Friday, September 01, 2006

What Can You Give to the God Who Has Everything?

One of the objections mentioned in my previous post to the concept of a pre-fall "covenant of works" is from the impossibility of enriching God or adding to his own glory. Did not Jesus himself teach us to say, after we have done all our duty, that we are still "unprofitable servants" who deserve no praise or pats on the back (Luke 17:10)?

While it is true that we can never out-do ourselves or go beyond our covenant obligations (God doesn't need any favors), it does not follow from this that Adam's works could not have been meritorious or praiseworthy. After all, it is precisely by obeying God's commands that he is said to be pleased:
"By this my Father is glorified, that you bear much fruit" (John 15:8).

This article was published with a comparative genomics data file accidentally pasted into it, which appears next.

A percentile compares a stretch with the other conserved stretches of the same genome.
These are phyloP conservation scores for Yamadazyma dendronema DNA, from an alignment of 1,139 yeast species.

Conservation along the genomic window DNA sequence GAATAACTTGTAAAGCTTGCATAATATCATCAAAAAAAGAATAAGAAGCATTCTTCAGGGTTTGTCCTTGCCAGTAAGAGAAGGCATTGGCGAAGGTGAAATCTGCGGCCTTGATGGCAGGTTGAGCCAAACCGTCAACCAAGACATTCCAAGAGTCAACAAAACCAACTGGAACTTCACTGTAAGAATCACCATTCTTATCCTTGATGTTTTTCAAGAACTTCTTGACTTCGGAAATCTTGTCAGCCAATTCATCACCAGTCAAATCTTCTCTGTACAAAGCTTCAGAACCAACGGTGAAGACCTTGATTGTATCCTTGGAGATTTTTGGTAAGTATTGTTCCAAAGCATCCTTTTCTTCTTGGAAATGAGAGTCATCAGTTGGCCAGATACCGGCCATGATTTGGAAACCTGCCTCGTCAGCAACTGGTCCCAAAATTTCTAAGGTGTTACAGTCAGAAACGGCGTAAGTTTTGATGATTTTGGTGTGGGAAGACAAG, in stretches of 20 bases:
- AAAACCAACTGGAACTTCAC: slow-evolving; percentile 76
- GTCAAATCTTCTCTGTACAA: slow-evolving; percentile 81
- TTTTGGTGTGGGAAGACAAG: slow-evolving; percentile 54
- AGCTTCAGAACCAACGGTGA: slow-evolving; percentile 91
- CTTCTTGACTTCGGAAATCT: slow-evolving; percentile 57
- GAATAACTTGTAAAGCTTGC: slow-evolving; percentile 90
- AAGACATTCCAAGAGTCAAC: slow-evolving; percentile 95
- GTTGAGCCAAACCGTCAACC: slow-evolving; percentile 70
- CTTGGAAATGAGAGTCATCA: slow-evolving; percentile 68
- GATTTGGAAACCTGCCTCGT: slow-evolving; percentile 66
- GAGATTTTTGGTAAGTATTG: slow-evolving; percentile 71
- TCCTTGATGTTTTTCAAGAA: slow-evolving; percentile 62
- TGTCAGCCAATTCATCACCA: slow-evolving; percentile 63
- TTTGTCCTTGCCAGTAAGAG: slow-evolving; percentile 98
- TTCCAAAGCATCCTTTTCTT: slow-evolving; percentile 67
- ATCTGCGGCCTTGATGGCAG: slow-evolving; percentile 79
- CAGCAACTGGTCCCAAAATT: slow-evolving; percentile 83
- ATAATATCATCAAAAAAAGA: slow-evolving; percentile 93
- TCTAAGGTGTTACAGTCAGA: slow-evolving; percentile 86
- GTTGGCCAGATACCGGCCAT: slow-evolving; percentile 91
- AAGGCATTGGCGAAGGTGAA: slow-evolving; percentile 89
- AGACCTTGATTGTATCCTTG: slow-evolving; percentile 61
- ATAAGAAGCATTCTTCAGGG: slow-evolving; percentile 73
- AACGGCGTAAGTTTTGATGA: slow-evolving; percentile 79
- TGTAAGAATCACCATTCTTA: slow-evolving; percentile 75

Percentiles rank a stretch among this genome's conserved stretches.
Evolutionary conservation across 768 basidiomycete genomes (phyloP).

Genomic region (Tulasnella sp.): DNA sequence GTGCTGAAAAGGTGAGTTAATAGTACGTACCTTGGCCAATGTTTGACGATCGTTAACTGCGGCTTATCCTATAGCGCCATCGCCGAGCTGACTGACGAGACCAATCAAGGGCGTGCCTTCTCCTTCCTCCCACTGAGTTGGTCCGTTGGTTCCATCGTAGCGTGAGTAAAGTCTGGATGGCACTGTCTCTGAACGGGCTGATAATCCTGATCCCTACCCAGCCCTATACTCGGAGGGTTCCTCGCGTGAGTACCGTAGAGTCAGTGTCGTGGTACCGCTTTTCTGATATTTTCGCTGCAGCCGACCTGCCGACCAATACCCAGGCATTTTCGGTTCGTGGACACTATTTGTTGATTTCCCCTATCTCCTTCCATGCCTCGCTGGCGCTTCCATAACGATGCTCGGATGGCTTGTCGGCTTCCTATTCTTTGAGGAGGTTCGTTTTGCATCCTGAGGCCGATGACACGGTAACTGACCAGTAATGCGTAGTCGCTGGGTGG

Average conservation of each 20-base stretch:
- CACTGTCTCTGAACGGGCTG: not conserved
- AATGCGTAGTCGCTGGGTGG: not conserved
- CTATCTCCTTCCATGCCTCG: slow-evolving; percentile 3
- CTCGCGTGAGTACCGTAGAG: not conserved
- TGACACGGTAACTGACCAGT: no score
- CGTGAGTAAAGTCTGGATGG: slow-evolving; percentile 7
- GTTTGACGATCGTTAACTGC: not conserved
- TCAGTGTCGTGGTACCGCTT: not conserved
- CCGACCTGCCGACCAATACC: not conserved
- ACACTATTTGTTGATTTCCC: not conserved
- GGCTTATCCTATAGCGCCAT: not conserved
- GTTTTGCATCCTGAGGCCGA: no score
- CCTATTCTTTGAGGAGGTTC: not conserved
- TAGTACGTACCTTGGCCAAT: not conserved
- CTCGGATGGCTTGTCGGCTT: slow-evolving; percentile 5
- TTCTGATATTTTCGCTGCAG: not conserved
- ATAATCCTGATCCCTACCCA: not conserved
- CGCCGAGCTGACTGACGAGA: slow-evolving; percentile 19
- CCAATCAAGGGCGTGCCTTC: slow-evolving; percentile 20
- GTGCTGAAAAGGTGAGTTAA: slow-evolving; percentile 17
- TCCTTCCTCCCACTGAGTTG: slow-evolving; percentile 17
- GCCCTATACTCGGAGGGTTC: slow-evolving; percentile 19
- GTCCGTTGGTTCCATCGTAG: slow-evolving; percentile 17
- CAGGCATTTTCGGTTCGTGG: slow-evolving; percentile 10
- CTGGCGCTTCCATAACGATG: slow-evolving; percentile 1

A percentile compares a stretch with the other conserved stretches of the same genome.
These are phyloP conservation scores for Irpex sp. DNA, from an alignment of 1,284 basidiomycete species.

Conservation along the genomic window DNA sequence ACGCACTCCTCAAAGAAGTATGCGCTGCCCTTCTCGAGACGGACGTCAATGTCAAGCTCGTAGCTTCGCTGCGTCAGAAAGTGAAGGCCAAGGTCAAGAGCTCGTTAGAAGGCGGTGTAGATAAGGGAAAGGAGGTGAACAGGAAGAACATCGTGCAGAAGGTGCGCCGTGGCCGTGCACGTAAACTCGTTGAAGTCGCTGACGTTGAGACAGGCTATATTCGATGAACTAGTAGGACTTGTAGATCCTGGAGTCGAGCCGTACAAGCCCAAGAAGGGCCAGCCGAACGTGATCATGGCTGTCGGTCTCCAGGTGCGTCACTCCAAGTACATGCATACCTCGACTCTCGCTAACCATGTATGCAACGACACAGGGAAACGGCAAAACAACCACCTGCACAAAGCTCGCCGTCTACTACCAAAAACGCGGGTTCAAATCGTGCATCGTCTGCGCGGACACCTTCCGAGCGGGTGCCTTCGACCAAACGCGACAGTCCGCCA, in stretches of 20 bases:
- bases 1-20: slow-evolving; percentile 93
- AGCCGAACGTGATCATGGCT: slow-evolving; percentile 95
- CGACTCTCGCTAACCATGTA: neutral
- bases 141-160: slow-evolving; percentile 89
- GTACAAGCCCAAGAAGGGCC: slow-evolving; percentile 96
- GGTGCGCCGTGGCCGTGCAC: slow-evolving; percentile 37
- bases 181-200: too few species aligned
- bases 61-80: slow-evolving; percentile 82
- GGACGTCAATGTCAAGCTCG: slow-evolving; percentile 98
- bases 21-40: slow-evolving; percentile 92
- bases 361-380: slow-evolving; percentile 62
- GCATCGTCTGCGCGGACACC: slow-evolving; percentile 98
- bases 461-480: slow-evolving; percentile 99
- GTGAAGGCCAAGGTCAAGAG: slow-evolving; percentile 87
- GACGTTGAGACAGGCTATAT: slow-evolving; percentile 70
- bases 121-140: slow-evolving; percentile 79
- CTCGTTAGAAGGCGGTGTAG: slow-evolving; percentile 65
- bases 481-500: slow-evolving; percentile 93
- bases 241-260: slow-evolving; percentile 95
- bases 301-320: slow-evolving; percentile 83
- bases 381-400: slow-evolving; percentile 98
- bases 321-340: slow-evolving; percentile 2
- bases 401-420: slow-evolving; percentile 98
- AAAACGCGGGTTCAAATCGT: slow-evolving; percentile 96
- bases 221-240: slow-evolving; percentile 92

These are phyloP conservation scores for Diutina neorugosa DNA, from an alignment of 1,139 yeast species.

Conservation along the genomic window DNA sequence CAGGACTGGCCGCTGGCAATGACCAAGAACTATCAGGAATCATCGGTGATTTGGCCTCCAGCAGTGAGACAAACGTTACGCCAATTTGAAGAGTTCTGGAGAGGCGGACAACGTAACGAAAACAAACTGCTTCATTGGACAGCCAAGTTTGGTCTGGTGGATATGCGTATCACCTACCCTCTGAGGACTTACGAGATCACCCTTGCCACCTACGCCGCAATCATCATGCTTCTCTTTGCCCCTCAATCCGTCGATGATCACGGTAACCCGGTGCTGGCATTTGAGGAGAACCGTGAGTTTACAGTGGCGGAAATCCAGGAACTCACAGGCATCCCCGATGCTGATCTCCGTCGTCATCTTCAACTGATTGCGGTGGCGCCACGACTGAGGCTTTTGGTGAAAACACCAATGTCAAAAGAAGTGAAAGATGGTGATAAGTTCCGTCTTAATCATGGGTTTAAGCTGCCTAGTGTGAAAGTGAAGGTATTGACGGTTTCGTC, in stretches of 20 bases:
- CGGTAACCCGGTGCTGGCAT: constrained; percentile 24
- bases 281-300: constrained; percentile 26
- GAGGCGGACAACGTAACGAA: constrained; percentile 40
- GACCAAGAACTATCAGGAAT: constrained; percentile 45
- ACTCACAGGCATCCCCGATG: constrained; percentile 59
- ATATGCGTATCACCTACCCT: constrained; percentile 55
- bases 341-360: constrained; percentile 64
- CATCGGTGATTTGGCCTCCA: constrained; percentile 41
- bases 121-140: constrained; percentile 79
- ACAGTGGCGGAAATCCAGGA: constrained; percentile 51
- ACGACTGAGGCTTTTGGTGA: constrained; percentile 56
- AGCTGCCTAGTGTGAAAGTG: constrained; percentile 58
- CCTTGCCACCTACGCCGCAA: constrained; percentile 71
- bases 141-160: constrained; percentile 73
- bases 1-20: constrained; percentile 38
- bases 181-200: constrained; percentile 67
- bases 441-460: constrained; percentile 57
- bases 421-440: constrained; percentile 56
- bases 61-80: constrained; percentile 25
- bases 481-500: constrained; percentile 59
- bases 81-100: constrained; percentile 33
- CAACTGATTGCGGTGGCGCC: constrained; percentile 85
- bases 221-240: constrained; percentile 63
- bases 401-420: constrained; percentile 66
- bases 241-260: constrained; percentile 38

If "the chief end of man is to glorify God," and if one of the ways we accomplish this is by doing what he says, then it would seem to follow that the objection that Adam could never have added to God's eternal blessedness is beside the point. If God says that our obedience makes him happy, then it would be a prudent course of action to just obey him rather than to ponder how an already-full glass of water can have more added to it.

Kline summarizes this well:
"Just as disobedience earns a display of God's negative justice in the form of his curse, so obedience earns a manifestation of God's positive justice in the form of his blessing. This is simple justice."

As I'll demonstrate in my next post, it's the opponents rather than proponents of traditional covenant theology that are often guilty of a subtle rationalism that gets in the way of the biblical text.

How's that for irony...?